The New Contemporary Art Magazine

Tag: AFA Gallery

AFA Gallery is pleased to announce that AFA has become the exclusive representative for Colin Christian’s popular Lipsex sculptures. Colin Christian has created a collection of never-before-seen unique large scale sculptures for AFA.
"Pandora's Box" features the art of Jean Pierre Arboleda, Anne Bachelier, Bill Carman, Colin and Sas Christian, Dorian Vallejo, Jennybird Alcantara, Jessica Joslin, Kirk Reinert, Lin Esser, Marie Larkin, Nicoletta Ceccoli, Ray Caesar, Rebecca Dautremer, Stan Manoukian, William Basso, Kathie Olivas, and Yoko d’Hobachie. The artists of "Pandora’s Box" manifest their own characters within their own unique universe.
Last week, we brought to you a glimpse of "Haute Debutantes", the latest solo exhibition by HF Vol. 7 artist Kukula. We recently caught up with the Connecticut based artist to learn more about her process behind the show, who is celebrating with a reception tonight at AFA Gallery in New York. Kukula admittedly applies herself to excessive research in preparation of a new series. For "Haute Debutantes", she poured over images of couture fashion designs and researched 18th century paintings of high class society.
We first featured Connecticut based Nataly "Kukula" Abramovitch in Hi-Fructose Vol. 7, who paints fashion obsessed pale-skinned beauties that transform into ornate objects. For her next solo exhibition "Haute Debutantes" at AFA Gallery in New York, opening September 5th, Kukula continues to explore this idea of transformation and female beauty. Her definition of a debutante, a high-class girl entering into fashionable society, is not what you might expect.
The word "escapism" can have a negative meaning, suggesting that escapists are unhappy and unable to connect with the world around them. It sounds like a surreal concept, but in our every day lives, on social media for example, we find ways to divert from reality.  Daniel Merriam's recent exhibition at AFA Gallery challenges the notion that escapism is fundamentally negative. "It's not a sin, it's not a crime, it's not a disease... You think of escapism as being denial. So a little bit of escapism is considered good - too much is not," he shares. "Now You See Me: The Art of Escapism" is Merriam's reflection on this idea.
If Daniel Merriam's watercolors were books, they would be fairytales once upon a time in a far away European dreamland. The painter, who is currently exhibiting at AFA Gallery (covered here), compares his process to a writer's. In our recent interview, Merriam told us about the influence of 17th and 18th century Baroque architecture on his works which he draws from memory.  Although imaginary, his elaborate structures must be believable in their world, and he builds them out carefully as a point of reference. In this sense, one could also call him an architect.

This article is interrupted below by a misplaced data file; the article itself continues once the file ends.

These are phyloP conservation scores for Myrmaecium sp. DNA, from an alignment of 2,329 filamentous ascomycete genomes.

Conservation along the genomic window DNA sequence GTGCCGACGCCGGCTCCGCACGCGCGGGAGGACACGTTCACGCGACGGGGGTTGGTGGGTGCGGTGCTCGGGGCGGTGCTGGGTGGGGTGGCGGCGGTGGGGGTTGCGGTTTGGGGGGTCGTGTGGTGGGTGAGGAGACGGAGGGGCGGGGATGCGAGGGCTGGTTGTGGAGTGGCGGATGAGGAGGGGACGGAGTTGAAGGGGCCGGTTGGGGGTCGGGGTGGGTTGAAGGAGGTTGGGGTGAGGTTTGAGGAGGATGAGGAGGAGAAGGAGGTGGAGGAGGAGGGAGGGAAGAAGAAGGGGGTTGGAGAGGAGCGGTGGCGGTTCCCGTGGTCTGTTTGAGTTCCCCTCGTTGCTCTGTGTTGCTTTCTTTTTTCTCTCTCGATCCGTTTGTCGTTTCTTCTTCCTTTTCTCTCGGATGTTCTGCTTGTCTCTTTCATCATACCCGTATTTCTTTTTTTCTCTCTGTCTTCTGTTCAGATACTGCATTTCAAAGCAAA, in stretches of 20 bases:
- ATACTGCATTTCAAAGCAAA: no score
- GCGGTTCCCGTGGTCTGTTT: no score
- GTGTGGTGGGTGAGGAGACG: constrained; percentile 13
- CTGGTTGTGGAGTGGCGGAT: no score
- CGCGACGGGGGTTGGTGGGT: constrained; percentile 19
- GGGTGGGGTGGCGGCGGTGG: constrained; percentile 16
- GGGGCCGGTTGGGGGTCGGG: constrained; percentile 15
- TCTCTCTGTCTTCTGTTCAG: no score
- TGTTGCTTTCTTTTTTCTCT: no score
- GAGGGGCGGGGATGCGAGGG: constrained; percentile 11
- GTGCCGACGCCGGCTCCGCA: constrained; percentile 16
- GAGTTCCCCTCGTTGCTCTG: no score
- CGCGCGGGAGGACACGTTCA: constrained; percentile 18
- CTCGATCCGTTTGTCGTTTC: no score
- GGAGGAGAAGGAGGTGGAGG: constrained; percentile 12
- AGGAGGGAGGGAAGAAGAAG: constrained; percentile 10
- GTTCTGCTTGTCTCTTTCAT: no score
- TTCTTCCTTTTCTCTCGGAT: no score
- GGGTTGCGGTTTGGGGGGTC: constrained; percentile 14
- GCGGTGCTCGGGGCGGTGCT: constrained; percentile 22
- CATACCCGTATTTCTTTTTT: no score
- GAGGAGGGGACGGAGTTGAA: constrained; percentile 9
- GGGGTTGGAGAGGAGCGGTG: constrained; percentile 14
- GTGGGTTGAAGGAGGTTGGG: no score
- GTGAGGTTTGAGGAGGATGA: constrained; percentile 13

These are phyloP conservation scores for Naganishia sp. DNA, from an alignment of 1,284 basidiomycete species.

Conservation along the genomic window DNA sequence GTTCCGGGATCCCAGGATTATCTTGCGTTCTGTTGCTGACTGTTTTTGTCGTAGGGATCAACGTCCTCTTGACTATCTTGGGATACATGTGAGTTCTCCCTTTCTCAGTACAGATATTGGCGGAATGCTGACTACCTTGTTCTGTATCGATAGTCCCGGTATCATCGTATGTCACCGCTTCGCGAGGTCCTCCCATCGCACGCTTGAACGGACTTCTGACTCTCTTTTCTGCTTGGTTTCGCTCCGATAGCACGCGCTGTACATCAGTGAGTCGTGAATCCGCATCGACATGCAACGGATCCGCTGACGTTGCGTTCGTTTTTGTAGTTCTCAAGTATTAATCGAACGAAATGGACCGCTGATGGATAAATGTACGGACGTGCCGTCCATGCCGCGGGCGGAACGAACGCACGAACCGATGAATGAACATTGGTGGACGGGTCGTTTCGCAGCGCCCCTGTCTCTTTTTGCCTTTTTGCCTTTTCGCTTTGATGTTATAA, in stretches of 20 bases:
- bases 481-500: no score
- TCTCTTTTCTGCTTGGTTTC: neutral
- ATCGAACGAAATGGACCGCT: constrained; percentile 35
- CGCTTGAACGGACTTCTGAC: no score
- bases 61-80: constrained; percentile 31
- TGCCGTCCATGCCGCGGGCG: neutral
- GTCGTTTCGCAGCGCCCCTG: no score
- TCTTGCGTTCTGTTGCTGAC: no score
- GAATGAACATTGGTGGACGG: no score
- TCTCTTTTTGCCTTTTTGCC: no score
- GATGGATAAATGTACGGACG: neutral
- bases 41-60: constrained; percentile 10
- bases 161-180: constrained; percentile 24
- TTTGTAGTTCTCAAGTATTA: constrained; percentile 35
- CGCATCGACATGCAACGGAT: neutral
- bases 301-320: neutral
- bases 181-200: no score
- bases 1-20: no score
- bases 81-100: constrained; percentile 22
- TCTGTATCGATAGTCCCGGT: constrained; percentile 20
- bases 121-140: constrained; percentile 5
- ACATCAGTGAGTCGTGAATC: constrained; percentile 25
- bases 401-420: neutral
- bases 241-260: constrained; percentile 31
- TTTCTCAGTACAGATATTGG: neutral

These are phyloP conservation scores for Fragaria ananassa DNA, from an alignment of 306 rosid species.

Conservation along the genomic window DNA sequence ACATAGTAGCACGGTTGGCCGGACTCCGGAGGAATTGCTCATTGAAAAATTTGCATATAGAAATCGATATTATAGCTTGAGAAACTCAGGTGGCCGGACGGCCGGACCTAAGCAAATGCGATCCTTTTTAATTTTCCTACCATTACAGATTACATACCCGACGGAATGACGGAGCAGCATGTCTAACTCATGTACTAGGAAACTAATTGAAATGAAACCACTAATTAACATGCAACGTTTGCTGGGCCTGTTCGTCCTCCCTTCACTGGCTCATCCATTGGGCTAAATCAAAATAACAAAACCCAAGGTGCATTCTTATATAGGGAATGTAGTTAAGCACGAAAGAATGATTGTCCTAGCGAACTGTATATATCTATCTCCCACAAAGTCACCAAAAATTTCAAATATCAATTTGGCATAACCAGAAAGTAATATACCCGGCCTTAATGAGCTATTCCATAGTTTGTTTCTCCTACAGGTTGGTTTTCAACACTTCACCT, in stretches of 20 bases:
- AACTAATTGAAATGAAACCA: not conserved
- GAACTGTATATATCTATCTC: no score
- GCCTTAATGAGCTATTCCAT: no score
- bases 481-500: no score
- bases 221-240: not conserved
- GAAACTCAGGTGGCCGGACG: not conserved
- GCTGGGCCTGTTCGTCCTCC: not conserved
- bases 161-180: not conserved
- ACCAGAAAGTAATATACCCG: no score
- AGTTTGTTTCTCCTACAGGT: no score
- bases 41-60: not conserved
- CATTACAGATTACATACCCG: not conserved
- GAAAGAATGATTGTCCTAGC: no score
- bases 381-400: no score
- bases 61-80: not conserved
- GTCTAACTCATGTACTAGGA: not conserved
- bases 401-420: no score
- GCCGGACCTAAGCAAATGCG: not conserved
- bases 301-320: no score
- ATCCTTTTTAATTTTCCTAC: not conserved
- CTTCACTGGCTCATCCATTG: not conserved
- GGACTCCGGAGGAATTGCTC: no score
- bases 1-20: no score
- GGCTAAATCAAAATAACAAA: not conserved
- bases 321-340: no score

It might surprise some that watercolorist Daniel Merriam, known for his stylized, fantastic paintings, grew up in a sleepy summer resort town. There were none of the castles or glorious architectural forms found in his works - their foundation and beauty lies purely in his imagination. He finds such beauty in the world around him, whether it be a building, a landscape, or a creature. All of these things create a place he "escapes" to in his current exhibition, "Now You See Me: The Art of Escapism" at AFA Gallery in New York.
Jennybird Alcantara (HF Vol. 14 featured artist) has been working on a magical new series of oil paintings inspired by all things unknown. She will reveal them on June 13th at AFA Gallery in Soho, New York in her solo exhibition titled, "Charming the Wilds". At her blog, Jennybird writes, "To have the ability to Charm takes a different kind of power, it is still strong but soft and alluring at the same time, it ‘conjures’ images of hypnotized ladies being led through the woods by beasts or the ability to charm the fairy voice out of a flower and bring it to a new level of life, the ability to communicate with animals, it also can feel mischievous but not too dark."
One could say that Surrealism as a movement is a way for artists to seek distraction from the mundane and engage in fantasy. On his current exhibition at AFA Gallery, painter Daniel Merriam shares, “Although I may be guilty of a little denial, it’s enabled me to go to the edge and back, which is kind of where people expect an artist to go." Spanning over 20 new watercolor paintings, titled "Now You See Me: The Art of Escapism", he allows himself to overcome the limitations of reality in this latest series.
"Their world was soft like melancholy. The conversation was silent. Their faces were small and round, incapable of invoking fear. Once the door was open, nothing could be unseen." This is how Kathie Olivas describes the childlike subjects of her latest exhibition at AFA gallery, "Safe from Tomorrow". The show boasts a series of 20 new paintings and 16 sculptures inspired by early Americana portraiture. The nostalgia felt by her palette and inspiration is constrasted with a concept set in the future.

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